My guesses were, in no particular order: Steel/Fairy, Ghost/Normal, Water/Ground, Dragon/Steel, and Steel/Flying
Since there’s can be some noisiness to this method — you can have more than one possible Nash Equilibria, especially with a ridiculously huge matrix like the behemoth 324×324 matrix I used — I found the Nash Equilibrium 30 times, and took the average of these to find the scores for each type combination. Of the 162 possible type combinations, 27 had nonzero Nash Scores, meaning we can only list the 27 best types. That may sound surprisingly low, but the nature of Nash Equilibria is that they cull all but the very best options. (I’ve talked before about how to avoid this feature of Nash Equilibria when measuring game balance).
Without further ado, let’s count down the top 27 pokemon type combinations:
So the top ten are:
- Water/Flying: This was a huge surprise to me, since this combination didn’t strike me as having obviously superior synergy than a lot of other combinations. But Water and Flying cover each other’s limitations very well — I distinctly remember thinking the water/flying Pelipper seemed to be able to hit everything super-effectively when I was a kid. This combination gets obliterated by electric (4x damage!), but its only other weakness, rock, is weak to water, meaning it has fewer losing matchups than you might think.
- Poison/Dark: With only one weakness (2x damage from Ground) and types that hit completely different types super-effectively, I probably should have expected this one.
- Grass/Fire: This one definitely wasn’t on my radar, but these two types cover each other pretty well.
- Grass/Rock: Grass showing up twice in the top 4, despite its largely bad matchups against other types, only makes sense because grass’s winning matchups are mostly against good types — the same reason it earned 6th place in my Types List.
- Psychic/Fighting: Brains and brawn!
- Electric/Ice: This offensive combination does at least neutral damage against almost everything, which was apparently enough to overcome the bad defensive typing.
- Electric/Ground: Similar to electric/ice, but trades a little offense for defense.
- Ghost/Fairy: with two weaknesses (ghost and steel) and the ability to hit most ghosts right back for super-effective damage means this pair has few losing matchups.
- Dragon/Steel: Hey, something I picked for the top 5 made the top 10!
- Grass/Ground: Yet another case of grass complementing another type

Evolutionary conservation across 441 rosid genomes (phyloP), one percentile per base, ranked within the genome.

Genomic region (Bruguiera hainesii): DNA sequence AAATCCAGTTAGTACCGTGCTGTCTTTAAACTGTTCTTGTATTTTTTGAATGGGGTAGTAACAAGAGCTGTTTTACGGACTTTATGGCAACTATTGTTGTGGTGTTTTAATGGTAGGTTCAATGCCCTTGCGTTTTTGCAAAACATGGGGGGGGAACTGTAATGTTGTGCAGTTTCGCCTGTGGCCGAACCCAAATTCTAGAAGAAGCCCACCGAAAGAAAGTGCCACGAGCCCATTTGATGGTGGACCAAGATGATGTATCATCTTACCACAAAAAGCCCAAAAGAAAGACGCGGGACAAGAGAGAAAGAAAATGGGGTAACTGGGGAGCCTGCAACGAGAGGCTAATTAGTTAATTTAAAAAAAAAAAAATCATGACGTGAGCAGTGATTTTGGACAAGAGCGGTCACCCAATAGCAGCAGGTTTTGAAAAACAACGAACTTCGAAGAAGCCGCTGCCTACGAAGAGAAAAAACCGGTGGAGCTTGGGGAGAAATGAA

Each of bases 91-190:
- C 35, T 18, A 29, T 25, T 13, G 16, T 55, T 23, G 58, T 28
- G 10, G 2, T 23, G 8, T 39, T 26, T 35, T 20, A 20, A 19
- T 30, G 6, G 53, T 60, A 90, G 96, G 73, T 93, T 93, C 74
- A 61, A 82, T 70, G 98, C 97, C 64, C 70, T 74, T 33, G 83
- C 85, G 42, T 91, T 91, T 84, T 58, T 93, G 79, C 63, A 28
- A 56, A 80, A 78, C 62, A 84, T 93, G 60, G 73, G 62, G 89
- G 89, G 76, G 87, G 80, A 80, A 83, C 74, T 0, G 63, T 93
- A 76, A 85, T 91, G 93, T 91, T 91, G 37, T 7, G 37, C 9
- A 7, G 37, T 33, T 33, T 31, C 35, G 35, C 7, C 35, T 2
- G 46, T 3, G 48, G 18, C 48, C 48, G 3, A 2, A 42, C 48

My estimated top 5 ended up placing 9th, 12th, 13th, 15th, and 16th. Hey, at least they all made the rankings!
Comparison to the Best Pokemon Types
You might expect that looking at single types alone or looking at type combinations would both give you a similar picture for what types are the best. In this case, the stories look really different.
When I previously looked at just single types, Steel, Dragon, Water, and Ground dominated:
But if we look at how often each type showed up in the type combination rankings, we get a very different story, both because more types show up (only Bug received a 0 score) and because the order shifted dramatically — some (Ground, Grass, Fire, etc.) benefitted greatly while others (Steel, Dragon) plummeted in the rankings. The type combination rankings are much more favorable to good offensive types, whereas the pure type combination rankings mostly favored defensive types.
The original rankings of types seem more intuitive to me. Steel should be near the type, and an unexpected outcome of how I’ve set things up for type combinations is that being good at defense but bad at offense holds back type combinations in the rankings more than it probably should. In the actual games, pokemon aren’t usually limited to only the moves of their own type and might not even want to directly attack the opponent at all, meaning that better defensive type combinations are better in practice.
There are a lot of possible workarounds that could make this measurement work better: we could always assume a combination can at least do neutral or .5x damage against every other combination, we could weight resistance to damage higher than the ability to output damage, or a host of other things to better capture the actual nuances of the pokemon games. I’m personally not going to do any of these, because I’m way more interested in what this exercise has taught me about measuring game balance in this way than anything about Pokemon itself, but I’d encourage anyone who is interested to try to expand on what I’ve done and let me know what you find out!